In other words Toynbee was arbitrary and cavalier with his “facts”. If his list of civilizations cannot be trusted than neither can any theory based upon the idea that these “Civilizations” are distinct units.4

Perhaps another time I will discuss other aspects of Toynbee’s system.

1. Toynbee, Arnold J., A Study of History, 12 Volumes, Oxford University Press, Oxford, v. 1-3, 1934, v. 4-6, 1939, v. 7-10, 1954, v. 11, 1959, v. 12, 1961. See also the Abridgement of v 1-6, by Somervell, D.C., A Study of History, v. 1, Oxford University Press, Oxford, 1946, Abridgement of v. 6-10, by same abridger, A Study in History, v. 2, Oxford University Press, Oxford, 1957.

2. Examples are Toynbee, Arnold J., Hannibal’s Legacy, Two Volumes, Oxford University Press, Oxford, 1965, Constantine Porphyrogentis and His World, Oxford University Press, Oxford, 1973.

3. Toynbee sometimes adds and subtracts from his list by fusing and dividing. See Somervell, v. 1, reproductions of tables at end of book, no page numbers, for list of Civilizations.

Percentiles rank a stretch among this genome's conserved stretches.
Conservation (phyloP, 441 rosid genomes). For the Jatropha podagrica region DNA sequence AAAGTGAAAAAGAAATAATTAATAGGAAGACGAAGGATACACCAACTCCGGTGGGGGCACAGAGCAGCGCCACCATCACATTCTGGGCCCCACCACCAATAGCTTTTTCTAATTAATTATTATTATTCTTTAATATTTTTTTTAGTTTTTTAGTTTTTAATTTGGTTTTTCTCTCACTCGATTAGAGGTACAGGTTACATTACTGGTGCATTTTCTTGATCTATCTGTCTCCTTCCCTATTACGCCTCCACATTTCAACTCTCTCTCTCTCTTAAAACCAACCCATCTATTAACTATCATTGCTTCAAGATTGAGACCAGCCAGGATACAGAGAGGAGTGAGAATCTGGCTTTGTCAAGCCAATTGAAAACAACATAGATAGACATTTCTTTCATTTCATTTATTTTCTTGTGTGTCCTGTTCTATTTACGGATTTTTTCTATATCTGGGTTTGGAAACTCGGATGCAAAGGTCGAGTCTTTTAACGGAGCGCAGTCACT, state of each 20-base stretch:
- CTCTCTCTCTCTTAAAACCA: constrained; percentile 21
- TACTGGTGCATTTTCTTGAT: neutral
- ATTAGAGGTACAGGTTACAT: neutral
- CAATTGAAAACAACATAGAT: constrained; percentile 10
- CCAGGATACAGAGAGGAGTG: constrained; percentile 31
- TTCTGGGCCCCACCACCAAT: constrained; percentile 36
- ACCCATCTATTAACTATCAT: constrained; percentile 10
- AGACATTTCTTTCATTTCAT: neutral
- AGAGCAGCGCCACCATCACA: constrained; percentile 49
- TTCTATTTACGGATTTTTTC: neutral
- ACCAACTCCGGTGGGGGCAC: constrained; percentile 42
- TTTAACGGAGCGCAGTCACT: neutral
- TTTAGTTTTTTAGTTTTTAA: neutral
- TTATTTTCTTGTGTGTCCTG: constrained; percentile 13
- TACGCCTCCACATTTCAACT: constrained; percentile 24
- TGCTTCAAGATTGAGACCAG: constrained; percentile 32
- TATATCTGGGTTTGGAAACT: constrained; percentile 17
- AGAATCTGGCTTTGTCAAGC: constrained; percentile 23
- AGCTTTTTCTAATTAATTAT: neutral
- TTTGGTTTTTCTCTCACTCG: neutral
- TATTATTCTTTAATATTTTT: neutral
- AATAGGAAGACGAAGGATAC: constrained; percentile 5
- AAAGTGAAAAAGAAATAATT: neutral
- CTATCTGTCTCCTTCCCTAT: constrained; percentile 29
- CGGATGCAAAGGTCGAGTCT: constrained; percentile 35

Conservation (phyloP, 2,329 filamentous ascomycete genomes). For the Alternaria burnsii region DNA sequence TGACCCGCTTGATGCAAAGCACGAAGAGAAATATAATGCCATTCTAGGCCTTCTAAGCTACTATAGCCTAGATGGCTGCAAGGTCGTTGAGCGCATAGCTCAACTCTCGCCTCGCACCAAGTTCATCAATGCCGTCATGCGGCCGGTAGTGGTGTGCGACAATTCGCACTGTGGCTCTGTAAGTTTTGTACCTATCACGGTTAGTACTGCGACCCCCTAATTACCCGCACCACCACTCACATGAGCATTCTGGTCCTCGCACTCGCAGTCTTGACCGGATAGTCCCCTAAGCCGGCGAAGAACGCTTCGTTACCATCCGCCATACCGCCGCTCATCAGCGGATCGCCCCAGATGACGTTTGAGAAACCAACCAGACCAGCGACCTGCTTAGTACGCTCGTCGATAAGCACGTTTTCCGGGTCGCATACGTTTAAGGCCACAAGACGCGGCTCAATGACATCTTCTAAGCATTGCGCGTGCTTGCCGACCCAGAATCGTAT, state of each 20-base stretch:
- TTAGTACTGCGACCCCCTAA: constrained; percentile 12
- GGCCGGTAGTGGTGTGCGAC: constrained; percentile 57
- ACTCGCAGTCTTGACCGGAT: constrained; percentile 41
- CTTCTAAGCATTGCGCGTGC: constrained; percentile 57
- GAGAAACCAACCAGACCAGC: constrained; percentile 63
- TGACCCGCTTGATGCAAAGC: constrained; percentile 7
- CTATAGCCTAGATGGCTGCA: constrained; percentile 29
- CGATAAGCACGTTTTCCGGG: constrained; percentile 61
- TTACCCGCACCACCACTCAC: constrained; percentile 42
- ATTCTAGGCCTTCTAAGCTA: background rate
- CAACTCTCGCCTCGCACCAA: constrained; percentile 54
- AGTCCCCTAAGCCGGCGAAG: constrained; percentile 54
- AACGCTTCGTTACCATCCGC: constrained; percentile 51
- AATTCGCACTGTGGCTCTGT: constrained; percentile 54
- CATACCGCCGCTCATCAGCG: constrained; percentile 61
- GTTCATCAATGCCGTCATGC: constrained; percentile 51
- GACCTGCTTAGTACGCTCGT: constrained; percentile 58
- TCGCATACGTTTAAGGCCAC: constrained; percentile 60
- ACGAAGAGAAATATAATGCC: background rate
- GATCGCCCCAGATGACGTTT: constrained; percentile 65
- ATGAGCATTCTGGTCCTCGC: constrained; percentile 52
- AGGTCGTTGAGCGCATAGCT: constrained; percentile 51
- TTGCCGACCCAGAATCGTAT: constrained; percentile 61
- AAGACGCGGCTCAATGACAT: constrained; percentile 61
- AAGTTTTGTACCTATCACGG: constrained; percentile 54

4. Rather than list a lot of footnotes I will simply list my sources here:

Geyl, Pieter, Toynbee’s System of Civilizations, in Toynbee and History, Editor, Montagu, M. F., Porter, Sargent Pub., Boston, 1956, pp. 39-72.

Stone, Lawrence, Historical Consequences and Happy Families, in Montagu, pp. 111-114.

Taylor, A. J. P., Much Learning, in Montagu, pp. 115-117.

Trevor-Roper, Hugh, Testing the Toynbee System, in Montagu, pp. 122-124.

Dawson, Christopher, The Place of Civilization In History, in Montagu, pp. 129-139.

Coulborn, Ruston, Fact and Fiction in Toynbee’s Study of History, in Montagu, pp. 148-166.

Boer, W. Den, Toynbee and Classical History, in Montagu, pp. 221-242.

Altree, Wayne, Toynbee’s Treatment of Chinese History, in Montagu, pp. 243-272.

Kaufmann, Walter, From Shakespeare to Existentialism, Doubleday & Co. Inc., New York, 1959, See Toynbee and Super-History, pp. 387-402, Toynbee and Religion, pp. 403-428.

Tainter, Joseph, The Collapse of Complex Societies, Cambridge University Press, New York, 1988, pp. 39-41, 79-86.

McNeill, William H., The Rise of the West, University of Chicago Press, Chicago, 1963, pp. 154-157, 170-177.

Pierre Cloutier